The Evolution of the Soda Heads

The ‘Soda Heads’ have always been around. They’ve evolved a lot since my high school days when my art teacher used to call them the ‘Motorbike heads’. I used to hate that he called them that, but I guess they were kind of like motorbike heads. Their faces were mostly featureless except for an upside down, shaded ‘L’ shape, that to me represented eyes. They were also hairless and they were mostly androgynous.

Back then I didn’t have a name for them but they were a major focus of my drawing time. I’d swing back and forwards between drawing empty landscapes, faceless motorbike figures or floating islands suspended in space.

Though faceless, they were always emotional, drawn out of frustration, happiness, sadness, anxiety…sometimes they were aggressive and sometimes they were whimsical. I never showed them but they followed me everywhere and they grew and changed as I did.

I’m a lover of black and white so they mainly grew in monochrome. It wasn’t until I teamed up with my long time friend Luke for our 2011 exhibition ‘Invaders of the Lost Masks’, that they did a kind of Dorothy in Oz and stepped into colour (kind of dragged into colour, really).

The focus of the exhibition was a mash-up of our artistic styles. Luke’s work is always so positive, energetic and full of beautiful saturated pop colours. We were having a lot of fun creating and bouncing ideas around and the work was coming together well but my motorbike heads refused to collaborate. I was terrified.

As the exhibition loomed I lost sleep, became anxious, dragged myself through the mud and thought I’d failed before I’d started. Eventually I took a break, a step back and attempted to look at it from outside my head, delving deeper into Luke’s head instead. I can’t remember exactly how, but I was working on another piece one night when the idea of using Luke’s alphabetic patterns occurred. I had the idea of representing the white noise or fuzz that usually filled their heads, as twisted, angled shapes that both burst out of, and infiltrated, their heads. I saw it as the chaos inside was bumping around and escaping, bursting.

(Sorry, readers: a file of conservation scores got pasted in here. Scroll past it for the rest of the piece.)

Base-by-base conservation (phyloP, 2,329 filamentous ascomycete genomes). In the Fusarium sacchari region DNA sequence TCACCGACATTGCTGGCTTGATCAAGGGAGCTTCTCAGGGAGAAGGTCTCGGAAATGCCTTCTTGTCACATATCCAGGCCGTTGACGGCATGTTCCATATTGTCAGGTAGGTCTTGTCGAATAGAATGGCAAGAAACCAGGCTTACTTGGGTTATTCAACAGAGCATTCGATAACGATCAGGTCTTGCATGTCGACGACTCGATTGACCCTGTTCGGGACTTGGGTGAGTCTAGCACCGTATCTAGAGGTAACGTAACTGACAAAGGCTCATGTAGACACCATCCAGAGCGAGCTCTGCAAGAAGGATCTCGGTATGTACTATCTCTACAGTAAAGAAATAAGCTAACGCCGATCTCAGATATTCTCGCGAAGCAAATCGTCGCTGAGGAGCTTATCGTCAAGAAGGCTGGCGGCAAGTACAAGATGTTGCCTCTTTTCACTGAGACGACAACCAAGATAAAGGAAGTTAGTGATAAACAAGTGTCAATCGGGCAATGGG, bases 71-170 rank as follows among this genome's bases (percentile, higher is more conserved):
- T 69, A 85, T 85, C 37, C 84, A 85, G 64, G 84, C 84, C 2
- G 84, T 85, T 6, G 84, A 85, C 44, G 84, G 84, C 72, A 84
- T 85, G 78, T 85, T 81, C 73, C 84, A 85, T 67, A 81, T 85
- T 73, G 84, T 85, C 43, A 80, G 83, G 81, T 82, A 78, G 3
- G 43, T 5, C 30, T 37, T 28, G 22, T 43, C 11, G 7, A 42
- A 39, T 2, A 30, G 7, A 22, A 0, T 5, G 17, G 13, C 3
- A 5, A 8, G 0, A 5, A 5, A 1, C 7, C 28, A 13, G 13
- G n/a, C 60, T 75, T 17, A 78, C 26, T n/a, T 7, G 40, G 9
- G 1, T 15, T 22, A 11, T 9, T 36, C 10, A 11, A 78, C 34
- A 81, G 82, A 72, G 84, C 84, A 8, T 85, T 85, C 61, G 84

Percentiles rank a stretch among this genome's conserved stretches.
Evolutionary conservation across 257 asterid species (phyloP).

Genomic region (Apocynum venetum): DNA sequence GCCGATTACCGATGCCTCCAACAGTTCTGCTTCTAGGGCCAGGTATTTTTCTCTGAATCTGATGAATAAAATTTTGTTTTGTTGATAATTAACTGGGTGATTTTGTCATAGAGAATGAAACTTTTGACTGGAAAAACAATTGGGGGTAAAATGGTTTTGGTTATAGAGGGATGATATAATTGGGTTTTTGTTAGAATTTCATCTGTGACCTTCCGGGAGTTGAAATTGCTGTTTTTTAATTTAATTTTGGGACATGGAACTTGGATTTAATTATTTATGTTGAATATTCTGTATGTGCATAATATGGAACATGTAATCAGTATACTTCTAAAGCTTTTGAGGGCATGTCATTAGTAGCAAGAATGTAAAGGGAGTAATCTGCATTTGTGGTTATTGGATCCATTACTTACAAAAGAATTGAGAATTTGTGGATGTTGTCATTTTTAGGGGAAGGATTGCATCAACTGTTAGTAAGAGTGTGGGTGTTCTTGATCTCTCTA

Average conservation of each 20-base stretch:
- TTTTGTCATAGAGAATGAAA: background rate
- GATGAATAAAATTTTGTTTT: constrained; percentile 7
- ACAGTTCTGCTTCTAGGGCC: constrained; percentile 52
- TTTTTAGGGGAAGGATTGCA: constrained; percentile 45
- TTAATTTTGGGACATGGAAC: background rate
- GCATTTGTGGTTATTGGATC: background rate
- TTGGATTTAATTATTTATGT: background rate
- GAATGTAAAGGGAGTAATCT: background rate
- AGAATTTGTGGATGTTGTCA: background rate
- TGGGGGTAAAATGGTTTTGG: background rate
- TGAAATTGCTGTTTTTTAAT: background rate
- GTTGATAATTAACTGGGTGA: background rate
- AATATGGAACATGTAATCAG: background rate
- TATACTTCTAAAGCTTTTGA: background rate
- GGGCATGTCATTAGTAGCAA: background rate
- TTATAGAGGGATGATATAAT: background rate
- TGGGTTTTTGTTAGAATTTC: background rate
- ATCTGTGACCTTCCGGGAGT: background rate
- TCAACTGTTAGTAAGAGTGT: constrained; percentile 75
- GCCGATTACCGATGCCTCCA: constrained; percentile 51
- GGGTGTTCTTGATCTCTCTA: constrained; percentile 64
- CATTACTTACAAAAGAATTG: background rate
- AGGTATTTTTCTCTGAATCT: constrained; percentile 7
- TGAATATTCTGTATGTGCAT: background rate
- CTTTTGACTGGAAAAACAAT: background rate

Spending so much time in Luke’s pop land, the white noise or fuzz I was playing with took on more of a fizz. And the fizz had a personality. A big one. Like an angry soda can.

In the end I did two different colour versions for the exhibition, but as part of the development for those paintings, I had over 50 different colour combinations. I couldn’t stop. Each one took on their own vibe and resonated differently. There is still an underlying melancholy as the character fights the mental fizz but it’s not as obvious when it’s hidden under the bright, distracting, pop colours. And in a new way, I kinda like that.